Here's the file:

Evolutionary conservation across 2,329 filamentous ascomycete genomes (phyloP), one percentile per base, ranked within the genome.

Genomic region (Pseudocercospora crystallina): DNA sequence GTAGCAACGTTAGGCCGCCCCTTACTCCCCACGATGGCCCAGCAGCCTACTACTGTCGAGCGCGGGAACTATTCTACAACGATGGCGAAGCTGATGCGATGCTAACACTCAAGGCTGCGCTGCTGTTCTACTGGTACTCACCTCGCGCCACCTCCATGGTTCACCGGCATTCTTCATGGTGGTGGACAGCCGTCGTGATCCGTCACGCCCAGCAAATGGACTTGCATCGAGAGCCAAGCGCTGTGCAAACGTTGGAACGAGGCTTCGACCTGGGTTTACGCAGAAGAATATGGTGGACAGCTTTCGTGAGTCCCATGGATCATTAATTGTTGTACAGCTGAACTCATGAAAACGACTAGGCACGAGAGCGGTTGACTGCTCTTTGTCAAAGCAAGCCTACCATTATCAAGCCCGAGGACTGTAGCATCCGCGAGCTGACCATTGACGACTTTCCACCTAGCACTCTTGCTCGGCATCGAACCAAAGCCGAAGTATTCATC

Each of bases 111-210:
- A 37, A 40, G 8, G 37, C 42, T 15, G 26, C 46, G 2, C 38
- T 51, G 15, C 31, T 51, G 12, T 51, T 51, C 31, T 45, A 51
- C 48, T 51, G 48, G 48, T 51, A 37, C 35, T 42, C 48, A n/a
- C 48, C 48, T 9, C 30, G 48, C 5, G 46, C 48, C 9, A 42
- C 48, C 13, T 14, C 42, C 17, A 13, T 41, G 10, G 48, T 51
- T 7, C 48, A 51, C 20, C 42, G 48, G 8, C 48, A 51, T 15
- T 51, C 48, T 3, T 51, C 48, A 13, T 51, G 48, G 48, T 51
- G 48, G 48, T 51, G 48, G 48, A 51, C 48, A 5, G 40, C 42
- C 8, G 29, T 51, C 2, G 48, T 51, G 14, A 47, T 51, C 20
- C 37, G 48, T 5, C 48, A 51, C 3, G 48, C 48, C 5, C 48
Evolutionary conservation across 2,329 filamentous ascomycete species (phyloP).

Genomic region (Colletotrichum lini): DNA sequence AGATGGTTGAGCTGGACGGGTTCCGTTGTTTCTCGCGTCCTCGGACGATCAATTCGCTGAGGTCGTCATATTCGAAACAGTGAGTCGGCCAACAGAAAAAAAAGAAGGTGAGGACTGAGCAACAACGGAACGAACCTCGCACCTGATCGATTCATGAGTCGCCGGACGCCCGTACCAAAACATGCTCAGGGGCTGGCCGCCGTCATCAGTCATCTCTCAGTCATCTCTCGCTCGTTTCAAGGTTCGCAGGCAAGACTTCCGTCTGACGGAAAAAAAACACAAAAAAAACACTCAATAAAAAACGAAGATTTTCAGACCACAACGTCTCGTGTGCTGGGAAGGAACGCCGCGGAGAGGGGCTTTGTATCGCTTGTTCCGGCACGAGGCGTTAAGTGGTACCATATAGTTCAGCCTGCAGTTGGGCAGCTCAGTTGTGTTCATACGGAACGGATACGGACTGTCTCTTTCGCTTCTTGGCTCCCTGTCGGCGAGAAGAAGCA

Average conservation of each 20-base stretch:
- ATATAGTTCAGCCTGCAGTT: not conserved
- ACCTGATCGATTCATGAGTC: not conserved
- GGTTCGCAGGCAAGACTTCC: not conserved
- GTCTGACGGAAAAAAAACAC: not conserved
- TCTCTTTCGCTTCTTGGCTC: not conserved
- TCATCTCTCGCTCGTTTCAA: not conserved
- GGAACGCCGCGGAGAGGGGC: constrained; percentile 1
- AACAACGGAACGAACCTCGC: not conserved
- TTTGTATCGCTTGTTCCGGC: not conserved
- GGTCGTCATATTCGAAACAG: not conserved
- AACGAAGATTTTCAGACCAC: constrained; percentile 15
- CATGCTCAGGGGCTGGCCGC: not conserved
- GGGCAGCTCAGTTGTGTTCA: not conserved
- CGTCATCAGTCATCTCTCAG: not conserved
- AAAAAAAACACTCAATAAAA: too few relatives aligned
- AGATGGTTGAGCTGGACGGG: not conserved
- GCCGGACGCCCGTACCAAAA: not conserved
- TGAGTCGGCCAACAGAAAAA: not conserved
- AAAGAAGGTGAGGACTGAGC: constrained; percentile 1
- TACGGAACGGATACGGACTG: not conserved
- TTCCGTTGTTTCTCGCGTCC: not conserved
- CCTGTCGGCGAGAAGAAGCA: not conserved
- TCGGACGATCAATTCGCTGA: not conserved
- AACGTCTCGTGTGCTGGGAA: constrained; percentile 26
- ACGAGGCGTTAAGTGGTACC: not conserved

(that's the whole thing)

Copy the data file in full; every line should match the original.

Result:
Evolutionary conservation across 2,329 filamentous ascomycete genomes (phyloP), one percentile per base, ranked within the genome.

Genomic region (Pseudocercospora crystallina): DNA sequence GTAGCAACGTTAGGCCGCCCCTTACTCCCCACGATGGCCCAGCAGCCTACTACTGTCGAGCGCGGGAACTATTCTACAACGATGGCGAAGCTGATGCGATGCTAACACTCAAGGCTGCGCTGCTGTTCTACTGGTACTCACCTCGCGCCACCTCCATGGTTCACCGGCATTCTTCATGGTGGTGGACAGCCGTCGTGATCCGTCACGCCCAGCAAATGGACTTGCATCGAGAGCCAAGCGCTGTGCAAACGTTGGAACGAGGCTTCGACCTGGGTTTACGCAGAAGAATATGGTGGACAGCTTTCGTGAGTCCCATGGATCATTAATTGTTGTACAGCTGAACTCATGAAAACGACTAGGCACGAGAGCGGTTGACTGCTCTTTGTCAAAGCAAGCCTACCATTATCAAGCCCGAGGACTGTAGCATCCGCGAGCTGACCATTGACGACTTTCCACCTAGCACTCTTGCTCGGCATCGAACCAAAGCCGAAGTATTCATC

Each of bases 111-210:
- A 37, A 40, G 8, G 37, C 42, T 15, G 26, C 46, G 2, C 38
- T 51, G 15, C 31, T 51, G 12, T 51, T 51, C 31, T 45, A 51
- C 48, T 51, G 48, G 48, T 51, A 37, C 35, T 42, C 48, A n/a
- C 48, C 48, T 9, C 30, G 48, C 5, G 46, C 48, C 9, A 42
- C 48, C 13, T 14, C 42, C 17, A 13, T 41, G 10, G 48, T 51
- T 7, C 48, A 51, C 20, C 42, G 48, G 8, C 48, A 51, T 15
- T 51, C 48, T 3, T 51, C 48, A 13, T 51, G 48, G 48, T 51
- G 48, G 48, T 51, G 48, G 48, A 51, C 48, A 5, G 40, C 42
- C 8, G 29, T 51, C 2, G 48, T 51, G 14, A 47, T 51, C 20
- C 37, G 48, T 5, C 48, A 51, C 3, G 48, C 48, C 5, C 48
Evolutionary conservation across 2,329 filamentous ascomycete species (phyloP).

Genomic region (Colletotrichum lini): DNA sequence AGATGGTTGAGCTGGACGGGTTCCGTTGTTTCTCGCGTCCTCGGACGATCAATTCGCTGAGGTCGTCATATTCGAAACAGTGAGTCGGCCAACAGAAAAAAAAGAAGGTGAGGACTGAGCAACAACGGAACGAACCTCGCACCTGATCGATTCATGAGTCGCCGGACGCCCGTACCAAAACATGCTCAGGGGCTGGCCGCCGTCATCAGTCATCTCTCAGTCATCTCTCGCTCGTTTCAAGGTTCGCAGGCAAGACTTCCGTCTGACGGAAAAAAAACACAAAAAAAACACTCAATAAAAAACGAAGATTTTCAGACCACAACGTCTCGTGTGCTGGGAAGGAACGCCGCGGAGAGGGGCTTTGTATCGCTTGTTCCGGCACGAGGCGTTAAGTGGTACCATATAGTTCAGCCTGCAGTTGGGCAGCTCAGTTGTGTTCATACGGAACGGATACGGACTGTCTCTTTCGCTTCTTGGCTCCCTGTCGGCGAGAAGAAGCA

Average conservation of each 20-base stretch:
- ATATAGTTCAGCCTGCAGTT: not conserved
- ACCTGATCGATTCATGAGTC: not conserved
- GGTTCGCAGGCAAGACTTCC: not conserved
- GTCTGACGGAAAAAAAACAC: not conserved
- TCTCTTTCGCTTCTTGGCTC: not conserved
- TCATCTCTCGCTCGTTTCAA: not conserved
- GGAACGCCGCGGAGAGGGGC: constrained; percentile 1
- AACAACGGAACGAACCTCGC: not conserved
- TTTGTATCGCTTGTTCCGGC: not conserved
- GGTCGTCATATTCGAAACAG: not conserved
- AACGAAGATTTTCAGACCAC: constrained; percentile 15
- CATGCTCAGGGGCTGGCCGC: not conserved
- GGGCAGCTCAGTTGTGTTCA: not conserved
- CGTCATCAGTCATCTCTCAG: not conserved
- AAAAAAAACACTCAATAAAA: too few relatives aligned
- AGATGGTTGAGCTGGACGGG: not conserved
- GCCGGACGCCCGTACCAAAA: not conserved
- TGAGTCGGCCAACAGAAAAA: not conserved
- AAAGAAGGTGAGGACTGAGC: constrained; percentile 1
- TACGGAACGGATACGGACTG: not conserved
- TTCCGTTGTTTCTCGCGTCC: not conserved
- CCTGTCGGCGAGAAGAAGCA: not conserved
- TCGGACGATCAATTCGCTGA: not conserved
- AACGTCTCGTGTGCTGGGAA: constrained; percentile 26
- ACGAGGCGTTAAGTGGTACC: not conserved